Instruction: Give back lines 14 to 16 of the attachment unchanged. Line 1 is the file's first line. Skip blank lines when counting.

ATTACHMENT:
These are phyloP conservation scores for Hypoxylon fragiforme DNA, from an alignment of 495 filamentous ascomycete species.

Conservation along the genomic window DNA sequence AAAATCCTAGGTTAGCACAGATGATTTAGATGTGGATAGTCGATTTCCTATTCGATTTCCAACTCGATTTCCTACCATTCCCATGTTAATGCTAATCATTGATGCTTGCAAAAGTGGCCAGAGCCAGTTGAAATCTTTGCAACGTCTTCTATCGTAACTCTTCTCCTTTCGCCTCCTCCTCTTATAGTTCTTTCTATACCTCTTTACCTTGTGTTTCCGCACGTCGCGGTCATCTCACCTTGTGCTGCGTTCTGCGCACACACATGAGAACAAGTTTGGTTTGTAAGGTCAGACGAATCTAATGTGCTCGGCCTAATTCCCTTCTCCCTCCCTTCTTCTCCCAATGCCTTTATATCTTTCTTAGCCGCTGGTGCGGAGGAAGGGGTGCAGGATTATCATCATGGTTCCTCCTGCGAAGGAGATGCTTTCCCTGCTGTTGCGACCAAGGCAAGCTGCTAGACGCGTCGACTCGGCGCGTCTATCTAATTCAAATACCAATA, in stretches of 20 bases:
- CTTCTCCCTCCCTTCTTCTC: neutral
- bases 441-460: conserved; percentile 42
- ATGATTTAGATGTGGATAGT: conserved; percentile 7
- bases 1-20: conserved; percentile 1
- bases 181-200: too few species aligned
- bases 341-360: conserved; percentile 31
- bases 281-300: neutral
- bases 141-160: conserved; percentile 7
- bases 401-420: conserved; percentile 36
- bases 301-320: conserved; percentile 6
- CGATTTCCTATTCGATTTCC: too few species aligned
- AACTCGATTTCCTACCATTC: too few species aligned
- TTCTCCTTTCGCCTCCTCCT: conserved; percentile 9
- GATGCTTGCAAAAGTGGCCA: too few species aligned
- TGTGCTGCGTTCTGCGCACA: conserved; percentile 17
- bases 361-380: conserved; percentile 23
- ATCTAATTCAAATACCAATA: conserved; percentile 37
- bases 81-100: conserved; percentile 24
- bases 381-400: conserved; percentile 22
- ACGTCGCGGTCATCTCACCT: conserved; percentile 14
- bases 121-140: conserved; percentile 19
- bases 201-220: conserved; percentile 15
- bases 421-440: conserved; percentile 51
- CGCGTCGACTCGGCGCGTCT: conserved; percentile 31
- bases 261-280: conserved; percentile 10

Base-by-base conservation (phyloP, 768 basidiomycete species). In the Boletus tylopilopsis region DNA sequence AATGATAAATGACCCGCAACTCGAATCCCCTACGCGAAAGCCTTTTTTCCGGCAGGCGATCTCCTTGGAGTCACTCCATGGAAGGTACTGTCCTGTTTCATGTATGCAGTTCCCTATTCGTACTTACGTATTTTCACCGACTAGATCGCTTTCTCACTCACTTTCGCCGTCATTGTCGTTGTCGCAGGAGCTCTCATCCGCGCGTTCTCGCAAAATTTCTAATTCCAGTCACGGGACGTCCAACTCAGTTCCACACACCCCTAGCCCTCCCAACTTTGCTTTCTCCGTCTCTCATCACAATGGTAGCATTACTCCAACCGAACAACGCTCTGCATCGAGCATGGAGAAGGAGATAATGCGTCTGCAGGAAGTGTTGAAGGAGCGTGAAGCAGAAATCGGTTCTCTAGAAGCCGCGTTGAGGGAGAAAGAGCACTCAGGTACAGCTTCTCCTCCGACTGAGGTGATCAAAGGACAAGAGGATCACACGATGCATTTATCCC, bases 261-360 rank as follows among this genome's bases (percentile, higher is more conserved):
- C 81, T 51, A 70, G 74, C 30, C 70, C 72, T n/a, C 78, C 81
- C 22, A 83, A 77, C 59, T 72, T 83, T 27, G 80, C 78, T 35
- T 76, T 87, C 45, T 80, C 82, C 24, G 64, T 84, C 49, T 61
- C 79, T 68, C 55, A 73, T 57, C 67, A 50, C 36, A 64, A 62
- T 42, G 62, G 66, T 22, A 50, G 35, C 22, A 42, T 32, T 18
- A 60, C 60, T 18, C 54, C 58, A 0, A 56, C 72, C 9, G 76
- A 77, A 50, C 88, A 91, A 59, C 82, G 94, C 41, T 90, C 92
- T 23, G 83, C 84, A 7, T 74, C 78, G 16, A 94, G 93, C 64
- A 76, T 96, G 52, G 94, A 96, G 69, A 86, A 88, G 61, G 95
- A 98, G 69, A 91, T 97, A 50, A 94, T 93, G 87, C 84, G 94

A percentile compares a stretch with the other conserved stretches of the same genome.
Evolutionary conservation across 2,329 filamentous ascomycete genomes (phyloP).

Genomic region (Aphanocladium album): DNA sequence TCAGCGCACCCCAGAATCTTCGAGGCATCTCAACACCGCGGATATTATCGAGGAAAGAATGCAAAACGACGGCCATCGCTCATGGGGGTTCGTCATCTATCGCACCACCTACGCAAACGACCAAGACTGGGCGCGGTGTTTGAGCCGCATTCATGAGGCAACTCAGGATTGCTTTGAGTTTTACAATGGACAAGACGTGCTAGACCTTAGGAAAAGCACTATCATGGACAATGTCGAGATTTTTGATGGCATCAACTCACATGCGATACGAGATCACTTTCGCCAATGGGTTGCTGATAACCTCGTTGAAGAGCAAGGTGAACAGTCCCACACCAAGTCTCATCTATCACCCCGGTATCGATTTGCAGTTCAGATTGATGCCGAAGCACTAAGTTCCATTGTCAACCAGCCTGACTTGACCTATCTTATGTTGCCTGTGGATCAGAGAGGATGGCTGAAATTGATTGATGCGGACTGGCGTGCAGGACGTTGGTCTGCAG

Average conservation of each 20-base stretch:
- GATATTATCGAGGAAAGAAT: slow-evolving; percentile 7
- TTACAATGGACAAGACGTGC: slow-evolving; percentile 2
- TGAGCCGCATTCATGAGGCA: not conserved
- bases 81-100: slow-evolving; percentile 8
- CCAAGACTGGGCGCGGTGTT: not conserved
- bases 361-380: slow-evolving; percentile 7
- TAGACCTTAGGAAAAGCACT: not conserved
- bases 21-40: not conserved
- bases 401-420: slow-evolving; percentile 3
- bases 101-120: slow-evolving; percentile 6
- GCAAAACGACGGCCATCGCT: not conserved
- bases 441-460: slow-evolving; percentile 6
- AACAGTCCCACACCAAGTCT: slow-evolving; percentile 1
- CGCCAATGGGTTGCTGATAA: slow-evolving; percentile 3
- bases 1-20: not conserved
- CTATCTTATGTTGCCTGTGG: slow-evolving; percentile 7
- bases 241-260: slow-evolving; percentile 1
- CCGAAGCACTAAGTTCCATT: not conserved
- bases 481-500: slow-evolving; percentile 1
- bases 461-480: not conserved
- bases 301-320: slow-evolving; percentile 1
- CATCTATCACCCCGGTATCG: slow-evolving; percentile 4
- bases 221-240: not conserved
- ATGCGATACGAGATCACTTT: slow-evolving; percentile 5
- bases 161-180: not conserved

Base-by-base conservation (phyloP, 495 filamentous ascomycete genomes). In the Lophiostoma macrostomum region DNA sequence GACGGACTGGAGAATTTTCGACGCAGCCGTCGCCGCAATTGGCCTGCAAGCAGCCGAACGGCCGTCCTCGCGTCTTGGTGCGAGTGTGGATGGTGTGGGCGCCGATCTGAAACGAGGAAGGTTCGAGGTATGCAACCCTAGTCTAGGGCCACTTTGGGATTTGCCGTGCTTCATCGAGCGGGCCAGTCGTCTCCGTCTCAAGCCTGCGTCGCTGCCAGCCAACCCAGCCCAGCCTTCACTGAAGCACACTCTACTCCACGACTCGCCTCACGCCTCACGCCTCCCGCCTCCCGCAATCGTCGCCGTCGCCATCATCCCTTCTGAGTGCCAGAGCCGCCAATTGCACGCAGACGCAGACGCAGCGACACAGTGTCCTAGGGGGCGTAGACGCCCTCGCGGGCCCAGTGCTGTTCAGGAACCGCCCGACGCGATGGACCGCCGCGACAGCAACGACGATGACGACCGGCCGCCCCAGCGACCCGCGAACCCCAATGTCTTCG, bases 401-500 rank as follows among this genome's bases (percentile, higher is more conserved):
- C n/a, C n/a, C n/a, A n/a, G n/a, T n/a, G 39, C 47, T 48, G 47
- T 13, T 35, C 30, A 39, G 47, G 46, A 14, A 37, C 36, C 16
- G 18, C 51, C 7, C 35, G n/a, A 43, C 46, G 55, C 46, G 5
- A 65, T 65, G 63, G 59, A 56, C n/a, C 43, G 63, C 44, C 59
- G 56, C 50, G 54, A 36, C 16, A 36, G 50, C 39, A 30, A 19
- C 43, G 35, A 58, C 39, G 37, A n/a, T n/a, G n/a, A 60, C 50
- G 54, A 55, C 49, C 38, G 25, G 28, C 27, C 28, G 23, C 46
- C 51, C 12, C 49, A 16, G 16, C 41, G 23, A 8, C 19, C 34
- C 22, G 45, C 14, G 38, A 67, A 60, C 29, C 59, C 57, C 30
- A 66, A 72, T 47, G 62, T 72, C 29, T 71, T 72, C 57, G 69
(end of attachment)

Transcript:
- AACTCGATTTCCTACCATTC: too few species aligned
- TTCTCCTTTCGCCTCCTCCT: conserved; percentile 9
- GATGCTTGCAAAAGTGGCCA: too few species aligned